The Mercurys felt even a single loss would be a disgrace. They already knew something the majority of their countrymen would not learn until the Summit Series of 1972 — the Czechs, Finns, Swedes, and, especially, the Soviets were no longer pushovers.

Mr. Purvis scored two goals in the Olympic tournament, both coming in the third period of blowouts. He scored in a 15-1 shellacking of Germany and an 11-2 drubbing of Switzerland.

Canada went undefeated, clinching the gold medal on Feb. 24, 1952, with a 3-3 tie against a desperate United States squad, which leapfrogged from fourth to second place with the draw, earning a silver medal.

Mr. Purvis, Canada’s assistant captain, joined his teammates in an exuberant celebration on the ice at the outdoor Jordal Amfi rink in Oslo. The players tossed their trainer in the air, sang “For He’s a Jolly Good Fellow,” and tried to dissuade eager souvenir hunters from among the 10,000 fans.

“The best thing I remember about it was watching that flag get raised,” Mr. Purvis told the Globe’s Brian Laghi in 1998. “If you’re a good Canadian, which I am, there’s no prouder moment than that.”

The Mercs continued their lengthy overseas tour, the team’s excursion financed by a reported $100,000 invested by Mr. Christiansen, who took ill during his time in the Norwegian capital.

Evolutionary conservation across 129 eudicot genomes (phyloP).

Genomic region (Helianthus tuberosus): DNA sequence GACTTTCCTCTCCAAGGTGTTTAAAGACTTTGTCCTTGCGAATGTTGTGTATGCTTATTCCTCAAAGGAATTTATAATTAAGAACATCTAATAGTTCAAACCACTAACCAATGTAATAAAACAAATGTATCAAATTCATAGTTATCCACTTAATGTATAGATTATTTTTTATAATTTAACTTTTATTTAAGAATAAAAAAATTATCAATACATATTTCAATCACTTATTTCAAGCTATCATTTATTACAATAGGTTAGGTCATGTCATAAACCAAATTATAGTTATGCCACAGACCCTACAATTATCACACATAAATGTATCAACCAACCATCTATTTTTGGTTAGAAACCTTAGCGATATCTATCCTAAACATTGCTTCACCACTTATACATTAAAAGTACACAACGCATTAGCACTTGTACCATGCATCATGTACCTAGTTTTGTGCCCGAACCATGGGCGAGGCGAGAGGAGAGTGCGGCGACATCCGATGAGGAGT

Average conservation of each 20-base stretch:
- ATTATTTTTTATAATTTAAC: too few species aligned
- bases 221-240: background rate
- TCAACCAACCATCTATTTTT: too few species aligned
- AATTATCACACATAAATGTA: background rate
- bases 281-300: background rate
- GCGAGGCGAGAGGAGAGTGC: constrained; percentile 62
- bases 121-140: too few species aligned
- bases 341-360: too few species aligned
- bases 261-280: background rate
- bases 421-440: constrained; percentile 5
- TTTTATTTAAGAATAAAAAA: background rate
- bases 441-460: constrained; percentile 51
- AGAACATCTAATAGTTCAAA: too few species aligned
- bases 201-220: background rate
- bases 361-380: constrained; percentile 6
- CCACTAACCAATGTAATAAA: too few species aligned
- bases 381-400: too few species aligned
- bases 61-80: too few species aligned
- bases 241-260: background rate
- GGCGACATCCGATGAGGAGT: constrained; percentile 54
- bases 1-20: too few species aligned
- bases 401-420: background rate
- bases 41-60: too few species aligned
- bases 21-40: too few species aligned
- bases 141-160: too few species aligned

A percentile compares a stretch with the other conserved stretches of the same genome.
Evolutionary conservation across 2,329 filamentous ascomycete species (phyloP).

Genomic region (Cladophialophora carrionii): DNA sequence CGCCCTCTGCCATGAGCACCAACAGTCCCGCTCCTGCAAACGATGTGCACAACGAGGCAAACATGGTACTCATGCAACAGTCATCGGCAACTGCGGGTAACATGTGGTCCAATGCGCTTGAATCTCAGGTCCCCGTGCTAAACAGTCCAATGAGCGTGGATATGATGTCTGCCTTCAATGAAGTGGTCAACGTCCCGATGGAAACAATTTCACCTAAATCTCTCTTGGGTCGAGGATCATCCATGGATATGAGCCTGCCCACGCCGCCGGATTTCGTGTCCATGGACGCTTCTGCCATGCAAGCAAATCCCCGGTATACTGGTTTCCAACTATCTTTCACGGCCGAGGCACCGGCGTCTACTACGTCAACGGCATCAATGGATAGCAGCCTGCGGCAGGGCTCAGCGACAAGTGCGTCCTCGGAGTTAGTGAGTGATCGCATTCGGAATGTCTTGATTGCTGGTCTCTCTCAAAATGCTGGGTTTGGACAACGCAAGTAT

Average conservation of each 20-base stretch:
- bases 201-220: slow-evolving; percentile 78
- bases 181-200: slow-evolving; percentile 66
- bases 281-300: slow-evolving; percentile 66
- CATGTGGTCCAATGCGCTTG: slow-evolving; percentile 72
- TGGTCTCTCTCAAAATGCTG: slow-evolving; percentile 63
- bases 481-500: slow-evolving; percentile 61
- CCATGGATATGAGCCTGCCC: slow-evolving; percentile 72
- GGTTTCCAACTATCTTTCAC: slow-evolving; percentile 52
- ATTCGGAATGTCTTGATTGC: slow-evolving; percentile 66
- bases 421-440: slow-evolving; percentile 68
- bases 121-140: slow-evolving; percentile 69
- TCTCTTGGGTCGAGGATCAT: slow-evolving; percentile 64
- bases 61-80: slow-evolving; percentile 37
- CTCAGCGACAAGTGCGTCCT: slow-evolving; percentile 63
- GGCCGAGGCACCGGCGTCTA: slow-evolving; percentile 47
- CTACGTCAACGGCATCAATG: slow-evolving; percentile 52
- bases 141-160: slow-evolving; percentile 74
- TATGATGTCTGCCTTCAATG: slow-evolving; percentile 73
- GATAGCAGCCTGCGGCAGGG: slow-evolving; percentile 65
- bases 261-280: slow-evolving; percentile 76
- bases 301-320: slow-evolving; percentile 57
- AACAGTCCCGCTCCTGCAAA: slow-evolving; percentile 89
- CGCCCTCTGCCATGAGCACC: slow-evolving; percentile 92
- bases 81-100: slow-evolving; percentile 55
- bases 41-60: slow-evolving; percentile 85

The players finally returned to Edmonton five weeks after winning the gold medal, their record an impressive 42 victories in 51 Olympic and exhibition games. They were met at the airport by their families and about 200 fans, including the mayor and provincial politicians.

After speeches, the players boarded convertibles provided by the dealership for a triumphal motorcade along Jasper Avenue. A banquet was held at the Hotel Macdonald.

The players returned to their jobs as builders, firefighters, and automobile salesmen. Mr. Purvis became general sales manager at the dealership. After Mr. Christiansen’s death, the former players played more prominent roles with Mr. Purvis eventually becoming the owner. After 56 years, he retired as chief executive officer, a position now held by his son, Randall Purvis.

In summers, Mr. Purvis played baseball in the Big Four Intercity League, pitching for the Edmonton Cubs and Edmonton Dodgers.

Mr. Purvis also served as a director of the Edmonton Eskimos football club during the team’s greatest string of success, when it won five consecutive Grey Cups from 1978 to 1982.

The 1952 hockey team, including Mr. Purvis, was inducted into the Canadian Olympic Hall of Fame in 2002.

Away from the dealership, Mr. Purvis was an avid fisherman and a frequent visitor to Hawaii. He also collected art, specializing in abstract expressionists such as Helen Frankenthaler and Jean-Paul Riopelle. Some of the artworks were displayed at the dealership, sharing with the public one of his passions.

Allan Ruggles Purvis was born on Jan. 9, 1929, at Trochu, Alta. He died at home on Aug. 13 in Central Saanich, B.C., a Victoria suburb. He was 80. He leaves Jeanne, his wife of 59 years; a son; two daughters; five grandchildren; two great-granddaughters; and, three brothers.